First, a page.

Books read: February 2020
I’m mixing it up a bit, because I’m reading a lot lately and I’m not entirely sure I want to write a full on review of everything I’ve read. I will still do that, but there will be regular brief round ups as well, such as this one.
The Spies of Shilling Lane
A decent mystery that takes place in London during World War II. A woman goes looking for her daughter, to tell her the long held family secret, and ends up finding herself searching for her instead. This was a decent read, a good TV read as I like to call them. It took a bit to get into it, but I ended up enjoying the way the characters evolved.
I love the Moomins! And this story about their adventures during Midsummer is both very Scandinavian and very fun. Every one of the characters makes me laugh. If I knew kids the right age, I’d be buying them all these books.
The Moomins and the Great Flood
This was the first Moomin story that Jansson wrote and the illustrations are amazing, I got this from the library but have been thinking about buying it because I love the drawings so much. And again the Moomins go on a great adventure, getting into trouble and then somehow finding their way back out again.
Say Nothing: A True Story of Murder and Memory in Northern Ireland
I don’t read a lot of non fiction these days, but I’m trying to change that slowly but surely. And this book, even though it’s non fiction, reads like a novel. I know very little about the history of The Troubles in Northern Ireland, so this was my first in depth read on the subject, and the way in which Patrick O’Keefe uses three people’s stories to share that history was utterly engrossing. The other thing this book did was give me some hope. We live in very difficult times, but The Troubles were incredibly difficult times and they’ve found their way to peace.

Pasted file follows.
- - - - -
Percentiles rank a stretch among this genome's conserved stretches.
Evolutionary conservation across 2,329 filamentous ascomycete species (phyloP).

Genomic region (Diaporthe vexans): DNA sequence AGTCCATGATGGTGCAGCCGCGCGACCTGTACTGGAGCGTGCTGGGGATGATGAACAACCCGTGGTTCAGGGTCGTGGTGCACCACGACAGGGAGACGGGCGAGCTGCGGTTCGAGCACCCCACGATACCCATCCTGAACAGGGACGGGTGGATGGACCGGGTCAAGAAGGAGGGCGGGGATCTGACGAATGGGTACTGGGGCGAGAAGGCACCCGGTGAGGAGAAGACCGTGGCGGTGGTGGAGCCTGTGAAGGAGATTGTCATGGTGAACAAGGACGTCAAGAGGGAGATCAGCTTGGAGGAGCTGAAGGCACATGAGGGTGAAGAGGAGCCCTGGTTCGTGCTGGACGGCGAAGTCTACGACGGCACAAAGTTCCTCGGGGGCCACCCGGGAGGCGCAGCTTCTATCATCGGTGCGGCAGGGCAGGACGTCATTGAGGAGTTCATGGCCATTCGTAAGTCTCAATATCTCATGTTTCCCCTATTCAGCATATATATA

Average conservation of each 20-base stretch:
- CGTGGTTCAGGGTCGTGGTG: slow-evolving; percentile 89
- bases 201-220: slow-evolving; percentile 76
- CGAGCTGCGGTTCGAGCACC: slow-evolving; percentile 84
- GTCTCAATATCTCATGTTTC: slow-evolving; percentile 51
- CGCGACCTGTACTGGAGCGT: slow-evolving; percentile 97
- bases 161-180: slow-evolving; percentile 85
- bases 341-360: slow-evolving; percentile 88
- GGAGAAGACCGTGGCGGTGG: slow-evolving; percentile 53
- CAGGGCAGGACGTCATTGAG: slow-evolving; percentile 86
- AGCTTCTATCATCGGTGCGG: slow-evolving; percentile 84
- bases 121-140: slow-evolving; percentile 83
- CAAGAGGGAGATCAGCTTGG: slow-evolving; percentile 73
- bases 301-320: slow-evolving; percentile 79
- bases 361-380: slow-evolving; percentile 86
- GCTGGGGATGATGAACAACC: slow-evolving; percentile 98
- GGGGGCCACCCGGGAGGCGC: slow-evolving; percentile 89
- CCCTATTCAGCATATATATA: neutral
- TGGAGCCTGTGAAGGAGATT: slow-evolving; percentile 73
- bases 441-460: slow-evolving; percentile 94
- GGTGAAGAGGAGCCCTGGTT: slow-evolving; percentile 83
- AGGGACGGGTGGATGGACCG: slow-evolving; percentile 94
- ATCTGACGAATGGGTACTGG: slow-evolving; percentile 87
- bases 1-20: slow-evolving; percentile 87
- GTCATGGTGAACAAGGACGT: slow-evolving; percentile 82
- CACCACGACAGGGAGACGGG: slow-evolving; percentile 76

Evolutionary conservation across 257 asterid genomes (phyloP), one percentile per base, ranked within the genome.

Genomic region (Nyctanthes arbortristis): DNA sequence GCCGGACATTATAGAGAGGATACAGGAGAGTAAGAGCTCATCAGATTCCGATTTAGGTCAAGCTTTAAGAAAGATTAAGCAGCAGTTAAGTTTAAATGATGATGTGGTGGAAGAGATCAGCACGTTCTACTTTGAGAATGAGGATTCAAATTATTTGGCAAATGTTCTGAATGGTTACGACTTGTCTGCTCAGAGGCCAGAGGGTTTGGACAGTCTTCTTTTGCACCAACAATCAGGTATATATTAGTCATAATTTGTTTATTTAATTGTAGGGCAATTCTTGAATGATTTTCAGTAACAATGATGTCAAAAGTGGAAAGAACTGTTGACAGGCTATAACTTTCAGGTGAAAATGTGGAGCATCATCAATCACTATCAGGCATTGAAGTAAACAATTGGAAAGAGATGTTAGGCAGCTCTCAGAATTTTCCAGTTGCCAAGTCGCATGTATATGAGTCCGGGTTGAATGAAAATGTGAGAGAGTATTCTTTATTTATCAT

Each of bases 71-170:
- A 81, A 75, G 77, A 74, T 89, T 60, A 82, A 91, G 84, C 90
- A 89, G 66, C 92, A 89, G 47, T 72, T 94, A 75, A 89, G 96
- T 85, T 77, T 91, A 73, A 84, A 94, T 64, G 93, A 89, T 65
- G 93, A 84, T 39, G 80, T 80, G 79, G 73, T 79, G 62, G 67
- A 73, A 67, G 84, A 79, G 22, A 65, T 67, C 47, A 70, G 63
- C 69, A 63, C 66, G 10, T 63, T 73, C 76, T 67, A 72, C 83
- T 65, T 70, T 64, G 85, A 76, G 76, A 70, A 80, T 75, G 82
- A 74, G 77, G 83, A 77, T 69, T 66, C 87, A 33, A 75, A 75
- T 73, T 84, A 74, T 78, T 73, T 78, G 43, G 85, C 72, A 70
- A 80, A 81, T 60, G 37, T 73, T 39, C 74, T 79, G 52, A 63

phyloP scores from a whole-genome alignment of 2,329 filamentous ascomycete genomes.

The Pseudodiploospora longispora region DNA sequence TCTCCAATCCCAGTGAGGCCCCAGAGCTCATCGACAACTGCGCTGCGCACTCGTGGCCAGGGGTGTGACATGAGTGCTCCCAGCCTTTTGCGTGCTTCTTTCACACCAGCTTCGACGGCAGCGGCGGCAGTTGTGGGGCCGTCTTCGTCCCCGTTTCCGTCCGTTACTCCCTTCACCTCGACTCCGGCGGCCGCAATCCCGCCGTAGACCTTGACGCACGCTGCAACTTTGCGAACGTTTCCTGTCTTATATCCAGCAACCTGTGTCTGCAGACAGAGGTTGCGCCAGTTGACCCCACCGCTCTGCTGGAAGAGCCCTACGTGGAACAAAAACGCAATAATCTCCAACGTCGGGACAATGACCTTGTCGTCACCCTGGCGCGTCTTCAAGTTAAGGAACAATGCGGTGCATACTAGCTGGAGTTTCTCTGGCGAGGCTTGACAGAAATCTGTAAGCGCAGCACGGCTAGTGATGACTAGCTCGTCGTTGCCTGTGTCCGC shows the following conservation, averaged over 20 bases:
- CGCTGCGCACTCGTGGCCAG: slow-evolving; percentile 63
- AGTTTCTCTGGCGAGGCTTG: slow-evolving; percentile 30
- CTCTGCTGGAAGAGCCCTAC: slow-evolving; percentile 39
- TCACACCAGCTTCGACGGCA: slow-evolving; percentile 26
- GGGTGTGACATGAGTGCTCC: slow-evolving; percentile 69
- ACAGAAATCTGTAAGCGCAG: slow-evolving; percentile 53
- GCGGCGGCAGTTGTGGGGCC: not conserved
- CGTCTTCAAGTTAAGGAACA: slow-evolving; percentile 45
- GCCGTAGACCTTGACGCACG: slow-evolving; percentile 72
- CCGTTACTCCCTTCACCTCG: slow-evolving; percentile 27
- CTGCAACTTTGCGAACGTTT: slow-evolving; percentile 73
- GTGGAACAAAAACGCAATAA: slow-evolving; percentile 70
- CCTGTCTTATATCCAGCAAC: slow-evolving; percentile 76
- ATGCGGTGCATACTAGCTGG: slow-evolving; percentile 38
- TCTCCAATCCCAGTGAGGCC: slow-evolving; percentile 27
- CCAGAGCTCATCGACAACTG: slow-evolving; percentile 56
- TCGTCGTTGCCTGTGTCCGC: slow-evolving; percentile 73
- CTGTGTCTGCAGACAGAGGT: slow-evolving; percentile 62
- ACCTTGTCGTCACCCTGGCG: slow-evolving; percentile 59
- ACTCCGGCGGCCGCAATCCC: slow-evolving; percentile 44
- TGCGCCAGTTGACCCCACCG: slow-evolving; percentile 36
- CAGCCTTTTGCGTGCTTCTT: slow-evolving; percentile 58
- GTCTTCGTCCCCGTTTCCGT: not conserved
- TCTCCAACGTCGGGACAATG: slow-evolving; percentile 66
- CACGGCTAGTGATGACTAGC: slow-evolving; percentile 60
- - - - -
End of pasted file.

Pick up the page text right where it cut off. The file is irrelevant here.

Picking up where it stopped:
Drive Your Bones Over the Bones of the Dead
This book, I don’t quite know where to begin. It’s a mystery, that touches on mental health, being a neighbor, the importance of animals, finding your family, and it sucked me right in. Janina, the main character, gives everyone nicknames and love animals. When her neighbor dies, it kicks off a series of deaths in the small valley where she lives. Janina, along with her friends, investigate the deaths and along the way we learn about her passions and about the ways in which she views nature, animals, and people. I really enjoyed it.
A Lessons in Secrets
Another Maisie Dobbs book and they keep sucking me in so that I can’t put them down. As time passes we’re now in 1932 and even as Maisie is still seeingthe ghosts of World War I as she investigates a case, she’s also worrying about the events in Europe. And even though you know where events of history are going, Winspear does a great job of finding ways to continue to tie in both the history of the characters along with the events currently happening.
Sing, Unburied, Sing
The other novel I’ve read by Ward was just as other wordly as this one. I love reading to be brought into different cultures and worlds than what I know and this novel, following the story of a young boy and his family as they welcome his father home from jail is amazing. The boy and his sister have a power that none of the others have, to see ghosts and learn from them, helping them free themselves in some way. The final few pages are amazing.
Ms. Marvel Volume 8: Mecca
I took a long hiatus from Ms. Marvel, but I’m back to catch up. At times this volume felt a bit too on the nose for our times, but at others I read a line that made me stop and realize how perfect it was. And it’s the latter that keeps me coming back to this story.